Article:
“If you are a bonding company, why won’t you bond subcontractors?”
It might seem odd, but some Sureties do not embrace the opportunity to serve subcontractors. So what’s different about subcontractors and subcontracts? Why do some sureties red line this entire segment of the market?
The Food Chain
One complaint underwriters may have about subcontractors is that they are farther down the food chain than General Contractors. GCs have a “prime” contract, meaning they work directly for the project owner, and are the first recipient of monetary payments. The subcontractors are subsequently paid by the GC. Subs may face delays and sometimes even harassment at the hands of GCs. Remember, subcontracts are all private contracts not regulated by governmental rules even if the prime contract is public. Put simply, subs have a harder time collecting their money.
Other Issues for Subs and Their Sureties
- GCs do not normally disclose bid results (2nd & 3rd bidder’s figures). This makes it difficult to evaluate contract price adequacy – a disadvantage for both the sub and surety.
- Unregulated procurement procedures and contract administration – GCs may be aggressive in their procurement methods, pressuring subs for price concessions: “Knock their heads together.” Such practices make the subcontracts less profitable and therefore more risky for the sub and surety. Subs can also be victimized with verbal awards and unwritten change orders.
- Contract documents (including bond forms) may be non-standard, drafted by GCs specifically to give strong advantages over subs and sureties. In some cases the normal Performance bond is transformed into a forfeiture type financial obligation.
- Flow-down or pass-through clauses in subcontracts force subs to assume obligations rightfully belonging to the GC. An example would be wording that makes the sub responsible for the liquidated damage amount on the prime contract if they are found to have caused a delay on the subcontract.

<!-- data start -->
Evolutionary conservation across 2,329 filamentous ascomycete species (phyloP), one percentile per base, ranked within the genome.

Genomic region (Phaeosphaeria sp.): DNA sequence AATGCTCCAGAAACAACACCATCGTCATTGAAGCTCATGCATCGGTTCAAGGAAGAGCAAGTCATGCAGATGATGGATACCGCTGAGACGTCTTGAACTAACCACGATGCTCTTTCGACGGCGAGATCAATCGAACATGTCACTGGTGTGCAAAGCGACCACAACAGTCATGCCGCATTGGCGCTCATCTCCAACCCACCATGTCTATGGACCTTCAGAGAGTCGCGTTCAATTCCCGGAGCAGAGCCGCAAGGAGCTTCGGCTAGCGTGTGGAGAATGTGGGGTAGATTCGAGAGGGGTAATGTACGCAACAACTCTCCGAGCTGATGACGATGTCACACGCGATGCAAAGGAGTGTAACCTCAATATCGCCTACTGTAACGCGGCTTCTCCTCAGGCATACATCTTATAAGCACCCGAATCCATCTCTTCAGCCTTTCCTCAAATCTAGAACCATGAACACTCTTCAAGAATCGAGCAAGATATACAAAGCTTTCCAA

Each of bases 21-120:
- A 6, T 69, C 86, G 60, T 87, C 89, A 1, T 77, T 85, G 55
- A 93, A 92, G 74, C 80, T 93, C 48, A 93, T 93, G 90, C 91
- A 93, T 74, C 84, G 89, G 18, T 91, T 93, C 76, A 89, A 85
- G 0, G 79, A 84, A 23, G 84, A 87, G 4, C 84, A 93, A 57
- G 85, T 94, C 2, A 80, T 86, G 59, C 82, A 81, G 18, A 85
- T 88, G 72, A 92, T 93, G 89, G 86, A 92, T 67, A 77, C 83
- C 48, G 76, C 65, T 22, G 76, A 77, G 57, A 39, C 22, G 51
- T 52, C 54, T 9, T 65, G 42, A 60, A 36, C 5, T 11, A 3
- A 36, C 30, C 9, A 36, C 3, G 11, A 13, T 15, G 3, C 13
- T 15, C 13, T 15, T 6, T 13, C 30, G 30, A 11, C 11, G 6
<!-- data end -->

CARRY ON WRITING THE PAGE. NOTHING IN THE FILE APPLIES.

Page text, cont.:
- “Pay when paid” language can result in delayed payment to the sub. “Pay if paid” can result in the sub never being paid.
- Unbonded public work is rare, but in such cases there is no Payment Bond at the GC level to protect the sub, and liens (filed against the project for failure to receive payment) may be prohibited.
- Indemnification: Broad form indemnity clauses in the contract can make the sub financially responsible even if they are not at fault.
- Delay damages: Subs may be barred from seeking financial recovery.
- Lien waivers: When read literally, these documents may operate to waive and release claims for which the subcontractor has not yet been paid. (Learn about Conditional and Unconditional Lien Waivers: Click!)
- Termination for Convenience: This contract clause can enable the GC to terminate the contract and leave the sub with a series of unreimbursed expenses and lost profits.
- Some trades perform their work late in the project, meaning the bond is carried for a lengthy period with no progress on the contract.
- Certain trades can operate with minimal capitalization, so the field may be populated with lightly financed companies. Such competitors can drive down contract prices making it harder to bond their work.
- Financial reporting may be less sophisticated than for GCs (CPA financial statements vs. bookkeeper or QuickBooks).
- Due to their size and circumstances, subs may lack bank support, such as a working capital line.
Subcontractors literally perform the majority of all construction work. They are the backbone of the construction industry and cannot be ignored by sureties.
When it comes to bonding, subcontractors need to demonstrate that they are well-managed companies that reflect the same attributes as a successful GC.
Start by choosing a surety that is actively seeking to support subcontractor accounts without requiring collateral.
First Indemnity of America Insurance Company
2740 Rt. 10 West, Suite 205
Morris Plains, NJ 07950
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